Easy Breezy Apple Cider Beef Stew

I have to write a quick post about tonight's dinner - it was perfectly easy, and a wonderful warming meal for a cold winter's night. The picture above is the beginning of the process. I browned some local grass-fed stew meat that I got at the Yahara Co-op in a little bit of olive oil and a dusting of flour, and then added chopped leeks (not local, but in the fridge and needing to be used,) and local carrots, celeriac, and turnips. It was then that I remembered that I didn't have any stock or red wine in the house to use as a cooking liquid, so I decided to try using what I did have: local unpasteurized apple cider.

Here it is. I bought this at the indoor market on Saturday - it's completely fresh and completely delicious. I think the farmer said it was pressed on the 7th of January. I was a bit worried it would make the stew too sweet, but I added it anyway about half and half with water. I also added a bit of powdered thyme and salt. The apple cider is a strong flavor, so I didn't want to get too carried away with seasonings.

This picture didn't turn out very well (I'm making do with my old digital camera while I wait for the shiny new one I just bought to arrive,) but this is the stew right after I added the liquid. I put a lid on it (a little cockeyed to allow steam to escape) and cooked it on low for about two hours.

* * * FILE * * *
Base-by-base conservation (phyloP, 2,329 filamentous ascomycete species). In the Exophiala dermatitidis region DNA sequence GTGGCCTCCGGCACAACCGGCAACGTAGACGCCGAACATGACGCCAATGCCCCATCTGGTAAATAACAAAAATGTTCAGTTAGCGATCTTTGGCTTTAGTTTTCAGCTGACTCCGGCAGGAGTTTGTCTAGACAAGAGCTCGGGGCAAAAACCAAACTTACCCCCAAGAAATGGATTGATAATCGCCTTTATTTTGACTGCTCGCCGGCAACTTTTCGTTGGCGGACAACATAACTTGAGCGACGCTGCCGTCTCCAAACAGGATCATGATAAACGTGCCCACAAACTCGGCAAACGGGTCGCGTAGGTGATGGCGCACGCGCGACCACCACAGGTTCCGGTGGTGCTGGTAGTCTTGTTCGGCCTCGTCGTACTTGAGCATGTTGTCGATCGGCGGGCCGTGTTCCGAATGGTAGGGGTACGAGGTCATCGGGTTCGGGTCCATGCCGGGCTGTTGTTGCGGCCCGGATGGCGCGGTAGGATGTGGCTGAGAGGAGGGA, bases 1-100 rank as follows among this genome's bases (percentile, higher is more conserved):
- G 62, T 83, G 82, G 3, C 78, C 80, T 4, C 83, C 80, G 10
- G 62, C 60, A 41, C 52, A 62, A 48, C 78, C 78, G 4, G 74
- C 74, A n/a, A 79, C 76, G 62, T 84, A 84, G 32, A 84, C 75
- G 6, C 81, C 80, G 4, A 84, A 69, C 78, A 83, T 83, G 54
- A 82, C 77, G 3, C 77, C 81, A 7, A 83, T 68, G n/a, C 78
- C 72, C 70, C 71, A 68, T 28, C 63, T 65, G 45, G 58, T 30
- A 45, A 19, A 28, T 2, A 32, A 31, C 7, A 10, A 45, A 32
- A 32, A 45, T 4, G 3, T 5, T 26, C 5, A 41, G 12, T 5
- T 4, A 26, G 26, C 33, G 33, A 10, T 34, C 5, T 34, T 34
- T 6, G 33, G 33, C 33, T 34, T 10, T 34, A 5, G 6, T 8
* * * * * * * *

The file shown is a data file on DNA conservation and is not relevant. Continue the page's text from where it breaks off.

It turned out perfectly! All in all, I only spent about 15 or 20 minutes on this, cutting up the veggies and browning the meat. It took a while to cook, but overall it couldn't have been easier - and boy was is good!

The stew went perfectly with this simple cabbage salad: local savoy cabbage, carrots, and some California kale that I indulged myself in. I dressed it simply with some olive oil and apple cider vinegar to go with the apple cider theme.

The stew was steamy and delicious! Just the thing for a cold winter's night! The apple cider mellowed out with cooking - It had a mild sweetness that complemented the beef and root veggies very well. Eating locally in Wisconsin isn't so bad (at least not yet!)
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